NJ Legislature on Track to Ban Non-Disparagement Clauses in Employment Agreements
A non-disparagement clause is often contained in a written agreement between an employer and employee and states the employee will not say negative things about the company. These clauses are quite restrictive and designed to stop employees from talking about a current or former employer’s leadership, products or services to friends, venting on social media or talking to reporters about company practices. Essentially, the employee signs a contract to get a job or accept a severance package, and the company gets assurances that the employee won’t say anything bad.
Ever since the #MeToo Movement, New Jersey lawmakers have been concerned about the confidential nature of sexual harassment settlements. In 2019, the New Jersey Law Against Discrimination (NJLAD) was updated to declare that employment contracts or settlements designed to conceal the details of discrimination, harassment or retaliation are against public policy and therefore unenforceable.
This was a positive step for employee rights, but it left a loophole open, as the 2019 amendment did not address non-disparagement clauses. So, employers kept using them to silence employees. In May 2022, a New Jersey appellate court upheld the enforceability of non-disparagement clauses, ruling that if the state legislature intended to ban such clauses, they would have mentioned them in the NJLAD.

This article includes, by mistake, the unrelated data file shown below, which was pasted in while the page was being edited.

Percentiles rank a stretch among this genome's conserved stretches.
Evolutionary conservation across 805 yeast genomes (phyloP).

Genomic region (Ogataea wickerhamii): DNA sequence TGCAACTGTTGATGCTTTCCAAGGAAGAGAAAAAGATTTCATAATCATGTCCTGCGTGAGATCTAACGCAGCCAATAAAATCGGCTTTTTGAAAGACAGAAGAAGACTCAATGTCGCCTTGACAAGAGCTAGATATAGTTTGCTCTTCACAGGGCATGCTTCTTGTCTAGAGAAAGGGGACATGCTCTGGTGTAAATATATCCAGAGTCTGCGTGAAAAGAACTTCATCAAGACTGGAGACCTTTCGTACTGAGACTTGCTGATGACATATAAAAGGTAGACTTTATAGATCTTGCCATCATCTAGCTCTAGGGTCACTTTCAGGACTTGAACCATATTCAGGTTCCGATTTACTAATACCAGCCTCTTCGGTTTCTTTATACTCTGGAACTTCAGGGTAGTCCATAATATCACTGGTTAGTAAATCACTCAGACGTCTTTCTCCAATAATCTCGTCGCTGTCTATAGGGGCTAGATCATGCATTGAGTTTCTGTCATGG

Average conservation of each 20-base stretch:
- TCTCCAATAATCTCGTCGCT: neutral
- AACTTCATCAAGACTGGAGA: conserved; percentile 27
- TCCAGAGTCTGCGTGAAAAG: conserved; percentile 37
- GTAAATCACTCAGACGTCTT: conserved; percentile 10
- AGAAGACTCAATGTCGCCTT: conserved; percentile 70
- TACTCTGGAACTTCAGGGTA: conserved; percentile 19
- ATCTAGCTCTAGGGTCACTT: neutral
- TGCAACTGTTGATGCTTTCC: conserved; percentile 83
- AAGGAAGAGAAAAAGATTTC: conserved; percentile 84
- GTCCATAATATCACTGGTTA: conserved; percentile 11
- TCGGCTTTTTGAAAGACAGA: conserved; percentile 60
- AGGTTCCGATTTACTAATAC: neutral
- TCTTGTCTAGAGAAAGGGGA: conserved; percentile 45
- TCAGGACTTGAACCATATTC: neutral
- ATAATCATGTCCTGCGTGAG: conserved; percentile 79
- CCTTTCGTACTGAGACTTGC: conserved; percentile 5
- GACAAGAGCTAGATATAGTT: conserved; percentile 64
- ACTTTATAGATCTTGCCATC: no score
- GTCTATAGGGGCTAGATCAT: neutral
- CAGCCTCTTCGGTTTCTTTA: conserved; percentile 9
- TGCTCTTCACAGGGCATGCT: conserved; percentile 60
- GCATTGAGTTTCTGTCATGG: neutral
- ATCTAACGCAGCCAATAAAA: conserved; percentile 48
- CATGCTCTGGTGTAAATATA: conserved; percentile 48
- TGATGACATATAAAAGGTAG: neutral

In response to the ruling, the legislature is now taking steps to ban non-disparagement clauses in employment and severance agreements. The Assembly Judiciary Committee passed a bill in October 2022 that would add the following language to the NJLAD:
“A provision in any employment contract that waives any substantive or procedural right or remedy relating to a claim of discrimination, retaliation, or harassment, including but not limited to, a non-disclosure or non-disparagement provision, or other similar agreement, shall be deemed against public policy and unenforceable.”
As of May 2023, the proposed bill is pending with the state Senate. If the bill passes, it is widely expected Governor Phil Murphy will sign it into law.
As an attorney who fights for employee rights, I view a potential ban on non-disparagement clauses as a positive and am monitoring the progress of the proposed legislation. For the time being, though, non-disparagement clauses remain enforceable in New Jersey. If you signed an employment agreement that contains a non-disparagement clause and now you have concerns, I am here to help. I have extensive experience handling cases involving non-disparagement clauses, non-compete agreements and all other aspects of employment and severance agreements.
My Succasunna law firm, Kevin T. Kutyla, Esq., represents employees in Morris County, Sussex County and throughout New Jersey. Please call 862-354-8931 or contact me online to schedule a consultation where we can discuss your specific situation and how my firm can help protect your rights.